Can you draw with just an HB pencil?
In this tutorial, I'd like to show you the power of the simplest tool you probably have in your house—an HB pencil, also called no. 2. You don't need to buy anything, so you can just go and see if drawing is for you. ... This process will be the most useful for drawing creatures or characters.
When you try to learn how to draw, the first chapter of the book is often about all these fancy tools you will need. This is quite scary—you have no idea if it's for you, but you're already asked to invest money in it!
In this tutorial, I'd like to show you the power of the simplest tool you probably have in your house—an HB pencil, also called no. 2. You don't need to buy anything, so you can just go and see if drawing is for you. Keep in mind that this tutorial is based on structural drawing—creating final lines on the base of guide lines. If you want to draw more spontaneously, it may not be for you.
I will show you how to start a drawing of a lion from imagination, how to add the anatomy using references, how to use "traditional layers" to remove the guide lines, and how to shade the final drawing. This process will be the most useful for drawing creatures or characters.
What You Will Need
HB (no. 2) pencil
2 sheets of paper (possibly thin; cheap printer paper will be perfect)
Every pencil has two basic modes you need to know about. You can either draw it the "classic" way or tilt it to draw with the side of the lead...
pencil drawing method tilt
... and you can draw with either a sharpened or blunt pencil. Both are useful!
should i sharpen pencil all the time
A sharpened pencil creates darker black!
You can also control the pressure, which is very important for the final effect. You don't need to press hard every time just to create dark lines! Keep it all in mind during the tutorial, and listen carefully when I mention changing the mode or pressure.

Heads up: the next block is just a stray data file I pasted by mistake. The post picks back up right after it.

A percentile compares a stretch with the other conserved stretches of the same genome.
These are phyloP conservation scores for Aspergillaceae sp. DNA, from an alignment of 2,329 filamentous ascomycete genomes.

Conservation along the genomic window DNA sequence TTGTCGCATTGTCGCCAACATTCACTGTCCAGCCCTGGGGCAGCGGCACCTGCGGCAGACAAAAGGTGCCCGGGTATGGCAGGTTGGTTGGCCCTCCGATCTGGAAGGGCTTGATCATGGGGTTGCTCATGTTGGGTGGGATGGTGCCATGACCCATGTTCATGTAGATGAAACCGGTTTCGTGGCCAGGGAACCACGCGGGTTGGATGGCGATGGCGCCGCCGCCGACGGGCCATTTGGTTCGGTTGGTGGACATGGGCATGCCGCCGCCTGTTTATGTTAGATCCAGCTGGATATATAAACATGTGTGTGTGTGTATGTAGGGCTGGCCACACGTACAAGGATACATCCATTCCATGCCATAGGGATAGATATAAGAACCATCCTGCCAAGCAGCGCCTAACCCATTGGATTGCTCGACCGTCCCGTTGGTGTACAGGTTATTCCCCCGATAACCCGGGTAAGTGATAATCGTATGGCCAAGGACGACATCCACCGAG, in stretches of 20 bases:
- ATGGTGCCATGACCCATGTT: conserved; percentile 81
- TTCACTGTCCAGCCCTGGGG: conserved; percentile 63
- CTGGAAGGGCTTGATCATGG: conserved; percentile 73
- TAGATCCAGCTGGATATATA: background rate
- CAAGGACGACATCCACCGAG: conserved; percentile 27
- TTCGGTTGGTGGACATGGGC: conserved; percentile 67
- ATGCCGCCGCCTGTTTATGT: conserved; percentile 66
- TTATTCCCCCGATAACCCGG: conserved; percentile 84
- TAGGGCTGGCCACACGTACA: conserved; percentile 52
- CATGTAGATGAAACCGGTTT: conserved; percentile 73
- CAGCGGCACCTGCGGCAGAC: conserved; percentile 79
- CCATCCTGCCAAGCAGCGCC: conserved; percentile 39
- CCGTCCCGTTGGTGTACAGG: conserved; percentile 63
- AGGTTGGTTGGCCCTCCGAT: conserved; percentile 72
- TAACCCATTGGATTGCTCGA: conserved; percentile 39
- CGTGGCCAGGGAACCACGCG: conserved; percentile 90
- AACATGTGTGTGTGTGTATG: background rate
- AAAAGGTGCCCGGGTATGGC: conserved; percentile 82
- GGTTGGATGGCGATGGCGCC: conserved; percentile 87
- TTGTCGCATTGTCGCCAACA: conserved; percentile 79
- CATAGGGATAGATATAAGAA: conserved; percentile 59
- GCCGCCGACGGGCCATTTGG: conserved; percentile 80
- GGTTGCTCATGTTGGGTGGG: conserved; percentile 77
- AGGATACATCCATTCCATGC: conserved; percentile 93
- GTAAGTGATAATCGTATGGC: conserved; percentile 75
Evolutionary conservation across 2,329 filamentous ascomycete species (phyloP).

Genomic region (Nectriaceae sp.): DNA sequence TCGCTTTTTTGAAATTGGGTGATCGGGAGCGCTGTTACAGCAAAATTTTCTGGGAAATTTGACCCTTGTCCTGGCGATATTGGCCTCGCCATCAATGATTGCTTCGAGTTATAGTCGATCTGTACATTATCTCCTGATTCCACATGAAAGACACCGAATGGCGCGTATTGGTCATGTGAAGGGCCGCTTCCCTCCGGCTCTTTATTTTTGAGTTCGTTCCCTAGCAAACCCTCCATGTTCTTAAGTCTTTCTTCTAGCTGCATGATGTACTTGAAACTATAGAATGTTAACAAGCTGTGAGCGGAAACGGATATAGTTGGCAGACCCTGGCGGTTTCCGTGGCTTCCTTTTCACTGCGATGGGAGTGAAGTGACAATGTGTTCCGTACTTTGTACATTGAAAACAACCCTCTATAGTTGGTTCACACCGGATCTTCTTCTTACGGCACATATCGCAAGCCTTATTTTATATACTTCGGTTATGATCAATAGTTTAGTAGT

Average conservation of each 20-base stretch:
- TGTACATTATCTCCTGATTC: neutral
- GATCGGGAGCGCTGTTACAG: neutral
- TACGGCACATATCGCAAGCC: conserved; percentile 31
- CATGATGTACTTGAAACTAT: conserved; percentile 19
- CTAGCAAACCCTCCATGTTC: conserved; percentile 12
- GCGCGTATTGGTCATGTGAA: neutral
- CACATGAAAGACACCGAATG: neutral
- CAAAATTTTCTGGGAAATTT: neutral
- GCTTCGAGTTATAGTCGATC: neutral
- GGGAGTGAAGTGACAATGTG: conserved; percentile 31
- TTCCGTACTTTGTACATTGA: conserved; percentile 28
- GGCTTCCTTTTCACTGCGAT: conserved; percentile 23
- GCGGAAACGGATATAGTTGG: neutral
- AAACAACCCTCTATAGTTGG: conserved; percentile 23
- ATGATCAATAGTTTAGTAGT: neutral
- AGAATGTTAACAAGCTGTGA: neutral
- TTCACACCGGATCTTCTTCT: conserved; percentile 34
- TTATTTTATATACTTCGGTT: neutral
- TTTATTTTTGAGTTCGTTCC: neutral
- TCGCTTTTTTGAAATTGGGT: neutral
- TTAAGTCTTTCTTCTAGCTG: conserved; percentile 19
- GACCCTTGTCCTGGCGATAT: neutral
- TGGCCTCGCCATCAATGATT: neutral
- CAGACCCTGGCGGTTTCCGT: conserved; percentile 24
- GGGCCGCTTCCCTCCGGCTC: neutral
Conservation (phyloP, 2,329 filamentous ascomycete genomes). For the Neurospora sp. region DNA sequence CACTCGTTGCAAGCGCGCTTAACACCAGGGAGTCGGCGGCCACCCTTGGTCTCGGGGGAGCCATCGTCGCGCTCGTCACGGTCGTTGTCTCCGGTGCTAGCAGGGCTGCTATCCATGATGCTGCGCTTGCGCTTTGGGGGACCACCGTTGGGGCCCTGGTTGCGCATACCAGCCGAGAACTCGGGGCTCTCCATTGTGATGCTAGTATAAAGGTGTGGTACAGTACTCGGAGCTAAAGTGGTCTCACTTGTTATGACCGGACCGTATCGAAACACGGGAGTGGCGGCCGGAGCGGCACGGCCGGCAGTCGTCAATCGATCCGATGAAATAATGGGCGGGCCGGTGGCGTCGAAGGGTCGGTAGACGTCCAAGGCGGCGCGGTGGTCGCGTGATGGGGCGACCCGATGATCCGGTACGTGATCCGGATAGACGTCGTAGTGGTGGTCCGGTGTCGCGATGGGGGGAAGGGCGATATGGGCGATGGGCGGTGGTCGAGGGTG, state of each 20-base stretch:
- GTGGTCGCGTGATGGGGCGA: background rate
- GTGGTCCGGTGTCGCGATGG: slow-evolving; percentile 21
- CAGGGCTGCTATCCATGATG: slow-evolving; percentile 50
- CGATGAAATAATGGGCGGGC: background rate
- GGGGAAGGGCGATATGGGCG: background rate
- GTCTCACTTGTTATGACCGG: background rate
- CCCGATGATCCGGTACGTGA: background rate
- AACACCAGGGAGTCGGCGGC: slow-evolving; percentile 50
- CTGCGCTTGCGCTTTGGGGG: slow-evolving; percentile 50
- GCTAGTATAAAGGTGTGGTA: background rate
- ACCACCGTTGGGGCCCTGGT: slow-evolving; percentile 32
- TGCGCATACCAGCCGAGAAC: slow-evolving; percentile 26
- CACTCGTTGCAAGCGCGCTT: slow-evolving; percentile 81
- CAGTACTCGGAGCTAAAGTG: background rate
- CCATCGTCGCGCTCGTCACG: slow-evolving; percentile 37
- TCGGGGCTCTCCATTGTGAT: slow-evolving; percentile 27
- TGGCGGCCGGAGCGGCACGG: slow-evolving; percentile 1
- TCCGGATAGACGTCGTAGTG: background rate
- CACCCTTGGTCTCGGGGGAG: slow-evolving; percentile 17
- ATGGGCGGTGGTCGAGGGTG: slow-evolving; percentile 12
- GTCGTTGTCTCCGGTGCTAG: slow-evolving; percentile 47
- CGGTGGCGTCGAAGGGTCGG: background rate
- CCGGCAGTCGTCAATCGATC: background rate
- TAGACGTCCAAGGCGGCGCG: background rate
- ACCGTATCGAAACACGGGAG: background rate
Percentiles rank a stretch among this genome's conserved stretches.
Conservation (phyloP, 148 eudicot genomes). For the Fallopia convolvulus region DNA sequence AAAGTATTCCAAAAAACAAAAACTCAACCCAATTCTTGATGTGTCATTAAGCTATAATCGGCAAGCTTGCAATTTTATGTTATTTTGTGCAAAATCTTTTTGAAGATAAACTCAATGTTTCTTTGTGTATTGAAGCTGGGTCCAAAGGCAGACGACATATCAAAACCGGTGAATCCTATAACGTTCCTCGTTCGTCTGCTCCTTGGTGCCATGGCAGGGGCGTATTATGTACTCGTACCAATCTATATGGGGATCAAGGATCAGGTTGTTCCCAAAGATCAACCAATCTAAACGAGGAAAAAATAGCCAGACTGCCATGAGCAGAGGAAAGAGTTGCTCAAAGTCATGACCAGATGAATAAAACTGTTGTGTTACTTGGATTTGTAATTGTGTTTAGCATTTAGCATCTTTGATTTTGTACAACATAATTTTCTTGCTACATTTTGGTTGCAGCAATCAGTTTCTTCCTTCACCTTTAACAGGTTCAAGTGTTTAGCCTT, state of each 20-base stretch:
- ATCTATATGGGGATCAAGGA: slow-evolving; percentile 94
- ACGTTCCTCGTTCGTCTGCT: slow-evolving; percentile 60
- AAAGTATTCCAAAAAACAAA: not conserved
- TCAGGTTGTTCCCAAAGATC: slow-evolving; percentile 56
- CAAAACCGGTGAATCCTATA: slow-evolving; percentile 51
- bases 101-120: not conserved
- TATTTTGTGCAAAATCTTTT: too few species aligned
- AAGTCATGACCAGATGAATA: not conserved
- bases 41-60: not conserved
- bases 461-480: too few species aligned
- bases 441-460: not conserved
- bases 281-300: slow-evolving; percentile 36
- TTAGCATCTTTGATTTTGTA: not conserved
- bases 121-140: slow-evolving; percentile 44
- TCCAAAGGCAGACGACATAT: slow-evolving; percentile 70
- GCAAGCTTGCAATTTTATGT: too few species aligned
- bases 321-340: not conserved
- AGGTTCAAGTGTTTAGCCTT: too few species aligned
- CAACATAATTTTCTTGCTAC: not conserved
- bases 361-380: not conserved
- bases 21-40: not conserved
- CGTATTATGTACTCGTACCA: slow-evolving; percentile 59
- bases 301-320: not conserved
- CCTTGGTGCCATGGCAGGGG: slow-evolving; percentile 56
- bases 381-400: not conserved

You will also need some references, for example:
1. Start the Drawing
For this phase of drawing we need thick, general lines. Use a relatively blunt pencil for this purpose—this way you won't be very precise, and it will be easier to resist perfectionism.
Draw very lightly, and later press harder to draw thick lines over the thin ones—don't press hard until you're sure the line should be there. Thin, subtle lines are much easier to fix! If you do it properly, you won't need to use an eraser even once.
Don't worry about mistakes—this layer doesn't need to be clean.
The idea in your mind is probably very complex, but we can't draw it all at once. We need to simplify it without losing the spirit of the drawing. To do this, it's best to reduce your idea to a few very general lines. They should show us the size of the final illustration.
how to start a drawing
The next step is to establish perspective. No, don't panic! This is easy—just look.
If you want to create an interesting position and show a few sides of the object at the same time, you need to rotate it. To draw rotation, simply shorten and rotate the side.
If you find this confusing, try Think With Forms, Not Lines: Take Your Drawing to the Next Level.
how to easily learn perspective
This is how it can look. Creatures look the best when they're just slightly rotated, because this way you don't need to shorten the sides too much.
perspective base for creature
Our creature doesn't have only one side—the front must be rotated as well!
how to draw creatures animals in perspective
You can show it by drawing a few lines here and there just to see the perspective. You don't need to use a ruler—if you can see what you were trying to show, that's all you need!
how to draw an animal without perspective grid
You should now be able to imagine a kind of box your creature is standing in. Sketch the paw prints on the ground following the perspective and the pose of the animal.
how to draw paws in perspective
Before we draw the legs, you can sketch a very simplified version of them, just to find their end points.
how to draw legs limbs in perspective
2. Construct the Skeleton
Let's construct a "skeleton" of the animal to establish the proportions before diving into the details. Skeletons are relatively easy to remember, but if you've never tried to memorize one, don't guess—find a reference, like this lioness with cubs, and analyze it. Usually it's better to use a few references showing various poses and views.